Human toe stolen from Canadian bar serving human-toe-cocktail.

In a mining town in northern Canada, an alcoholic beverage exists, which is aptly known as the “Sourtoe Cocktail”.

The menu item, being less of a cocktail and more of a shooter, has only two ingredients, whiskey and… you guessed it, a mummified human toe.

In what seems to be a set of absolutely true events, the human toe was recently stolen by a man from Quebec, likely for notoriety amongst his peers, but also quite possibly for a number of other sinister and horrifying reasons.

Legend has it, a ‘rumrunner’ lost his toe to frostbite in the 1920’s while transporting barrels of booze to Alaska during the prohibition; he then preserved it in alcohol and left it in a Cabin where it was discovered some 50 years later.

No one knows why the unnamed rumrunner would have attempted to preserve the toe, as Replantation – the medical term for limb reattachment – wasn’t a thing until the 1960’s.

Luckily for the Sourdough Saloon, a questionable character by the name of Captain Dick Stevenson discovered the toe in the 70’s while cleaning out an old mining cabin. Bringing it back to town, he used the toe to concoct the “Sourtoe Cocktail”, and created what could be the first ever drinking game; daring those brave enough to take a sip. 

Downtown Hotel/Facebook

The case of the missing toe, was for obvious reasons, international news. In Canada, a nationwide police hunt was underway last week, while the bar itself was offering a reward for the safe return of the stolen toe.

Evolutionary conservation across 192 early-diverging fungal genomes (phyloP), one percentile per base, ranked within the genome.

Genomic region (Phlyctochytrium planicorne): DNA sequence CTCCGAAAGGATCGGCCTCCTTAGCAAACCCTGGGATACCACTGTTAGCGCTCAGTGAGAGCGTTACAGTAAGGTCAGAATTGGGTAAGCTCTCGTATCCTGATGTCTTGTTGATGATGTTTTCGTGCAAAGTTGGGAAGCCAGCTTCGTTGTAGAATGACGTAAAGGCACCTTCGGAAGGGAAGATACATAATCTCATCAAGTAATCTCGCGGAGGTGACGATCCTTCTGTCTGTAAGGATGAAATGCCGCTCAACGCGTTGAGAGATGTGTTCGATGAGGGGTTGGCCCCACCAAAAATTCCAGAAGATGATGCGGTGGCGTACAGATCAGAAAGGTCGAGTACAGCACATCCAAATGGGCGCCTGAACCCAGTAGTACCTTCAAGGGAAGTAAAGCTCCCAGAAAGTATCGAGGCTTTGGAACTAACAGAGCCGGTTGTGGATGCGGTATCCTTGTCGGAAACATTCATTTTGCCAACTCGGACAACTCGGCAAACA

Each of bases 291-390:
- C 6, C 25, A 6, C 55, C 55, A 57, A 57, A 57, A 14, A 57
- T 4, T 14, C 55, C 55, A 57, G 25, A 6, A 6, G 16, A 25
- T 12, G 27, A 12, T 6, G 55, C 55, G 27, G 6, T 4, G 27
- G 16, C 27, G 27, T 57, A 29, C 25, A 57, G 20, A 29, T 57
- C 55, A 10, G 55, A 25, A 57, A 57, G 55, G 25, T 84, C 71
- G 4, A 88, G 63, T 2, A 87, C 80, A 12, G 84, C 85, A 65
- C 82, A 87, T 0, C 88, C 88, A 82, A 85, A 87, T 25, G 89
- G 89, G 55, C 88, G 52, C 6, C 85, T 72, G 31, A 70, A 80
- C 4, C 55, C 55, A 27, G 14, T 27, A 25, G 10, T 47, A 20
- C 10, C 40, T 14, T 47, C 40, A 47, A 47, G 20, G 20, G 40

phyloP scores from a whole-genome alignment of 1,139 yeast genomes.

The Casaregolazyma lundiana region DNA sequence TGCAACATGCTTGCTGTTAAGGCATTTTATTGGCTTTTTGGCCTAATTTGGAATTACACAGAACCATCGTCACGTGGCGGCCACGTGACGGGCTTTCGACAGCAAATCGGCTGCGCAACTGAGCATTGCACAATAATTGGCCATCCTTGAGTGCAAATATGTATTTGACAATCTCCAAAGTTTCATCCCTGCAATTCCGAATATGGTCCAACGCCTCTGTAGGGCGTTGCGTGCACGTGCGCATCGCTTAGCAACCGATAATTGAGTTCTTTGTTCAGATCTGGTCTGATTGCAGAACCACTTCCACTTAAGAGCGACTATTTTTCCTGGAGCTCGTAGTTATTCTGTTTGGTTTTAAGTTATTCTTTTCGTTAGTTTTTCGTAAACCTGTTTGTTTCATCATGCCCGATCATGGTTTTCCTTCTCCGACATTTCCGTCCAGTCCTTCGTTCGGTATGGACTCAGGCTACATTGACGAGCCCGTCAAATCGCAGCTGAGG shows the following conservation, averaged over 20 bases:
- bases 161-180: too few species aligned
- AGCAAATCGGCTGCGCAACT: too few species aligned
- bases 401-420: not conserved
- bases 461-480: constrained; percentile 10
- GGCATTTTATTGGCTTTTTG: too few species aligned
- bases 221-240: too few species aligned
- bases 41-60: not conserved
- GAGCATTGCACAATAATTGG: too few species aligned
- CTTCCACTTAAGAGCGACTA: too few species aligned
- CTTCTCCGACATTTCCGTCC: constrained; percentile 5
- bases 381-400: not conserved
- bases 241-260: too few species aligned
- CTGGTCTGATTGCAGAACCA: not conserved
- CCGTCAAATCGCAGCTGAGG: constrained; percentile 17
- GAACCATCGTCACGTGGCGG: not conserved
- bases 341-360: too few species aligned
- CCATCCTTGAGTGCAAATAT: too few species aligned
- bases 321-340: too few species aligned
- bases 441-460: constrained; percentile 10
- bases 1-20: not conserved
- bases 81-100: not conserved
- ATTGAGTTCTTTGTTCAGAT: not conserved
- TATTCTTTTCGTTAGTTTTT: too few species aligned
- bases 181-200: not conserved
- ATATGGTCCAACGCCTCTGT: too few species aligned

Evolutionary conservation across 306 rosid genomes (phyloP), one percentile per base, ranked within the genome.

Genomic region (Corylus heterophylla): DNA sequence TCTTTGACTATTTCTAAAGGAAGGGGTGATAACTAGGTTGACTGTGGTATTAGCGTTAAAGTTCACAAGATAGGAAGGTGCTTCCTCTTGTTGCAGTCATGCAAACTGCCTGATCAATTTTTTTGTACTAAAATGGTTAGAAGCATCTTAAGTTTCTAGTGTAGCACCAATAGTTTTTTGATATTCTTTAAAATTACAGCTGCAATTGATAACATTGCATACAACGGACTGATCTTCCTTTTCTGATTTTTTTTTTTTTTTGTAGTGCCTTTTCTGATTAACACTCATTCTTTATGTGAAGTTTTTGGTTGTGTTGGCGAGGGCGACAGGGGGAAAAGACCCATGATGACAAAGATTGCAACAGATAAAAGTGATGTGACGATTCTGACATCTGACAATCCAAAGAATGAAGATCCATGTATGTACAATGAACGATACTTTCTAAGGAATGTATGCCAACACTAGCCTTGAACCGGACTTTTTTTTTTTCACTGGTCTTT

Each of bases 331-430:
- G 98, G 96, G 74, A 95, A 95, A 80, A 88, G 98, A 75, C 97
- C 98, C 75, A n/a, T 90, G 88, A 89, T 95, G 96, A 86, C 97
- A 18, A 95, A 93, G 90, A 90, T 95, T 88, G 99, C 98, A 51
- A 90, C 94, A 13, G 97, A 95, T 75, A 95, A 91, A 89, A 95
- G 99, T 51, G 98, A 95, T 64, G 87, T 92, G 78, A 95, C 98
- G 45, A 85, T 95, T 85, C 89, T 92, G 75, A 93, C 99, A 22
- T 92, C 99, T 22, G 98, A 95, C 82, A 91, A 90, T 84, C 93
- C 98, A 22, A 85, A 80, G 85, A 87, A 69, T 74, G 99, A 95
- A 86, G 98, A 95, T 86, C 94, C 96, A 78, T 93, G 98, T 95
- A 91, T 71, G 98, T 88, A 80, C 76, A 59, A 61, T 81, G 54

Just four days into the investigation, with pressure mounting, the criminal-mastermind, sensing he may have one foot in the grave, mailed the toe back to the Sourdough Saloon, along with a handwritten apology.

Phew.

Unsurprisingly, the bar’s “toe captain,”  Terry Lee, had told the Global News that they were furious as “toes are very hard to come by.” However, it did come to light that they have several mummified toes making the rounds at any given time.

In fact, the likelihood of the stolen toe being that of the unnamed rumrunner from the 20’s is slim to none, putting a real dampener on the wow-factor of the story.

Although, the knowledge that the toe has been replaced several times, once because it was accidentally swallowed by a patron, does bolster its overall appeal.

Unlike most stories in the news this one ends on a happy note for all involved, except of course for those who have donated their toes.

I think we can all agree that the “Sourtoe Cocktail” would be well suited to a number of establishments in the Yarra.

By Tiyana Matliovski  

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